When Jakarta isn't submerged by floods, its residents experience incredible water stress. These twin problems—too much water and too little—are linked by a common solution: restoring the watershed's forests.
Artificial neural networks fed data on prior deforestation can be used to project and plan for future forest loss in Central Africa and beyond.
The OneMap process offers hope for reconciling conflicting land rights claims in Indonesia.
It’s fitting that International Day of Forests (March 21) and World Water Day (March 22) fall next to each other, as the health of these resources often go hand-in-hand.
Global Forest Watch (GFW), an interactive online forest monitoring and alert system led by WRI, is used around the world to better manage forests. For example, GFW enabled civil society organizations to work with local stakeholders in Uganda and Nicaragua to document and report illegal practices in order to protect local forests and community rights.
For decades, local stakeholders around the world have tried to monitor forests with often outdated, low-resolution, and hard-to-access maps and data. In Uganda, for example, the National Forestry Authority (NFA) has struggled to pinpoint illegal deforestation within the 1.2 million hectares (3 million acres) of forest reserves it manages. In Nicaragua, illegal cattle ranching has devastated large expanses of forest, threatening the security and livelihoods of indigenous peoples and depleting wildlife habitat.
Global Forest Watch (GFW), created by a partnership of over 90 organizations and led by WRI, allows anyone with an Internet connection or mobile device to monitor forests in near-real-time with unprecedented precision using satellite data. GFW collaborates with over 100 civil society organizations globally to generate evidence, raise public awareness, and improve forest management. GFW supports these partners through small grants, data sharing, and technical training and support, including helping to adapt GFW to meet their needs.
In Uganda, GFW partnered with the Jane Goodall Institute, Google, and NFA forest rangers to develop Forest Watcher, an application designed specifically for the rangers and drawing on GFW data. Forest Watcher allows rangers to use smartphones and tablets offline for on-the-ground monitoring and verification of deforestation alerts. In Nicaragua, GFW worked with Global Wildlife Conservation and the Rama and Kriol communities to establish an indigenous forest ranger program that uses GFW to monitor the forests on which they depend.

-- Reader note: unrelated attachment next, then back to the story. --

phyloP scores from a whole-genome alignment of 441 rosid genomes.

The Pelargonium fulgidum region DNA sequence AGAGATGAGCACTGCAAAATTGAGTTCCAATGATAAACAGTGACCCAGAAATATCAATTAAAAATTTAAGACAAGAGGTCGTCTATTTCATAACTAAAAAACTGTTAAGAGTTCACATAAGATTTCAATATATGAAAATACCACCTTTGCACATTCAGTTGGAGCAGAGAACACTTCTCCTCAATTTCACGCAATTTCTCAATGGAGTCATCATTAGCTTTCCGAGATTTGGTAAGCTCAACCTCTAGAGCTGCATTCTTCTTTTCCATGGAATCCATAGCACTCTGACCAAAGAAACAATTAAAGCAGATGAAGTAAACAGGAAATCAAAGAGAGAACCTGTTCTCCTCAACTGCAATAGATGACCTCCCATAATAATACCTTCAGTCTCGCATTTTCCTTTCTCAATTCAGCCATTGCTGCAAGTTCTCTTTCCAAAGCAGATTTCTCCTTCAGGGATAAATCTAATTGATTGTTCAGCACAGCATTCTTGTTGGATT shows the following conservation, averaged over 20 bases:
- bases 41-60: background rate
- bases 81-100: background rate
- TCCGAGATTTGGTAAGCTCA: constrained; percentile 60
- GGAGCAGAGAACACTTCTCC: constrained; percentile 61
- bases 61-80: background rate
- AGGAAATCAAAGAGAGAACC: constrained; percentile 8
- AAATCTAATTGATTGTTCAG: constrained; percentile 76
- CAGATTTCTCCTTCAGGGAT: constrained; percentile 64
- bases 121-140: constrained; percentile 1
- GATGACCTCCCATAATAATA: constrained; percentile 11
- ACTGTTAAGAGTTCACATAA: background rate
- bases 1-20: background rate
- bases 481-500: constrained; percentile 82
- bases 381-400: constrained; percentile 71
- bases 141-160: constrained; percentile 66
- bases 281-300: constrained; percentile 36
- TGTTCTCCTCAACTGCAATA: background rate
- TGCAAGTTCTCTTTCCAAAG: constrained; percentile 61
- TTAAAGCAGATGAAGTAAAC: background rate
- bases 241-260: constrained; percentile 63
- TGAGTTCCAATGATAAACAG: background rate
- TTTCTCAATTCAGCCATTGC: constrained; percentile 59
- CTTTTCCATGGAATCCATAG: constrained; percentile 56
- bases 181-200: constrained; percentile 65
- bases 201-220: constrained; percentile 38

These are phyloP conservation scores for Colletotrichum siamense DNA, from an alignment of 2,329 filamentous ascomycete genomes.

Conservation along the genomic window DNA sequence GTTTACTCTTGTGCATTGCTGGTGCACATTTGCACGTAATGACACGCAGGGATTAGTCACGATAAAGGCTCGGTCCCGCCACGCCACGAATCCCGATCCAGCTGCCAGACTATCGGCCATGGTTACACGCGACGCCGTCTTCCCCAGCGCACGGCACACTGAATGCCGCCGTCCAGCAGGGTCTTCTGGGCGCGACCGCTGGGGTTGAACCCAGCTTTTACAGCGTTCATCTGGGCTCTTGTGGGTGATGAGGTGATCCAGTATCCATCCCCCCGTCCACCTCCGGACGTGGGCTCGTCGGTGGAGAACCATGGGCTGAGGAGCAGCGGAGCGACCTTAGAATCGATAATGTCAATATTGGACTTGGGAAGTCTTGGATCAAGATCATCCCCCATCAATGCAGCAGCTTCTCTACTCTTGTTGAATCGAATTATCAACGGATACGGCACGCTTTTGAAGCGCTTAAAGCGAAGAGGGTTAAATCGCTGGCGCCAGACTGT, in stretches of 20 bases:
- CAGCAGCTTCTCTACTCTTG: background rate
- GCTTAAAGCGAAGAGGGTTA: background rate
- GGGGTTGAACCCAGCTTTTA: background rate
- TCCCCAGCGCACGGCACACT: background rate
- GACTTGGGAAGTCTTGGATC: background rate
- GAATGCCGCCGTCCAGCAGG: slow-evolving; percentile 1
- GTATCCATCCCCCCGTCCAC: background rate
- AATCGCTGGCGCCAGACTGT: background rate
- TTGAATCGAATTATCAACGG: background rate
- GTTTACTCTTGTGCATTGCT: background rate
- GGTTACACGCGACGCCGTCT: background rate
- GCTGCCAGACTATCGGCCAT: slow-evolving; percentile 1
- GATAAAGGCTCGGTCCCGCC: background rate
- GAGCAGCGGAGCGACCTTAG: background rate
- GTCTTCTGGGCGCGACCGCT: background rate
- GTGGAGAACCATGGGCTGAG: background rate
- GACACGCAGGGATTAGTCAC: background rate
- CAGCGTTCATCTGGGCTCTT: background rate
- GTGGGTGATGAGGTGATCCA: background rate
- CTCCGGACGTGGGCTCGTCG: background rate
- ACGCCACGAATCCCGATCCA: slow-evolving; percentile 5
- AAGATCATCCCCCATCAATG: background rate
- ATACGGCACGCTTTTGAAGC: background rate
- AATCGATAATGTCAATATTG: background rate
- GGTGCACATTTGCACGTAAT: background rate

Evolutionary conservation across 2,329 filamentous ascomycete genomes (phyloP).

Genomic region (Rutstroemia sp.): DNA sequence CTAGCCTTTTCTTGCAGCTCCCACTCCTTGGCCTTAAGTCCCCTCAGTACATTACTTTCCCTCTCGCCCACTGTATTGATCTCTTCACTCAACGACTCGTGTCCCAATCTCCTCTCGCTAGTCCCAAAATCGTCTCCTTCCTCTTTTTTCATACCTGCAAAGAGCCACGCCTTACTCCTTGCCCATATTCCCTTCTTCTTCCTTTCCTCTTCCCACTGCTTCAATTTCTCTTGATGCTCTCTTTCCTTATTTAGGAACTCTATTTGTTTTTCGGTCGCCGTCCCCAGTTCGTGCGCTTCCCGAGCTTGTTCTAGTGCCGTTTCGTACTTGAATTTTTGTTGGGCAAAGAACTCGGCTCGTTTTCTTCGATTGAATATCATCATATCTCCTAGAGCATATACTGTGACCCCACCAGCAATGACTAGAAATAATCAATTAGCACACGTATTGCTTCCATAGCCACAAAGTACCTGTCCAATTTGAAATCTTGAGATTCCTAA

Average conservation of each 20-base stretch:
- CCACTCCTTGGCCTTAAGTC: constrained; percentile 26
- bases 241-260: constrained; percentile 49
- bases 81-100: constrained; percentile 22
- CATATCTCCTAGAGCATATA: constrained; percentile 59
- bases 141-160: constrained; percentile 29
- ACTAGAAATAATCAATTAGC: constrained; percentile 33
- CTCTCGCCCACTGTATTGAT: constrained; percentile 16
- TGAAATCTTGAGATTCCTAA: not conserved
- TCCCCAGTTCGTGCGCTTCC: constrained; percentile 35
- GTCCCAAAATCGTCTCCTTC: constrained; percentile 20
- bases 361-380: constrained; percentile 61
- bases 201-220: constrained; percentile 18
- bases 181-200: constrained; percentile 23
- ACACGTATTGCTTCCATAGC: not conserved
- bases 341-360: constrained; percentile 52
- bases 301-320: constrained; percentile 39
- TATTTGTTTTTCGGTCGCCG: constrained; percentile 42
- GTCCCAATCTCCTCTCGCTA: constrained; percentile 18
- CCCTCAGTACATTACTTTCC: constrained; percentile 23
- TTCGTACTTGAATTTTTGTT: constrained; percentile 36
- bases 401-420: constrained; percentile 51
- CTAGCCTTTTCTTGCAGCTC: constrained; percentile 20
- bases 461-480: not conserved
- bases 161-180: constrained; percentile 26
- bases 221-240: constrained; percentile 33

Civil society organizations around the world are using data from GFW to protect forests and community forest rights and to drive policy change. Uganda’s NFA has used Forest Watcher to identify and prosecute illegal loggers, and GFW is now adapting the app for use worldwide. The Nicaraguan rangers have used GFW to identify and report illegal deforestation and encroachment by ranchers. Local authorities have returned the land to the community.
These examples provide a snapshot of GFW’s reach. Governments and companies around the world also use GFW to better manage forests. More than a million unique users have accessed the platform since its launch in 2014, and users continue to report a diverse range of changes it has enabled.
The World Conservation Congress, held every four years, is one of the greatest demonstrations of conservation innovations. Three in particular provide promising opportunities to curb deforestation, protect wildlife and foster sustainable development.
Today, we have more data about forests than ever before, but we still can’t seem to agree on where, when and why forests are changing around the world.
Even two prominent global data sources appear to disagree, at least on the surface. “World deforestation slows down” was the headline of the 2015 Global Forest Resources Assessment (FRA) published by the United Nations Food and Agriculture Organization (FAO). In the same year,...
Despite the fact the Indonesia's peatlands are a major carbon sink, we know surprisingly little about them—much of the information out there about their extent, thickness and change is inaccurate. The recently launched Indonesian Peat Prize aims to change that.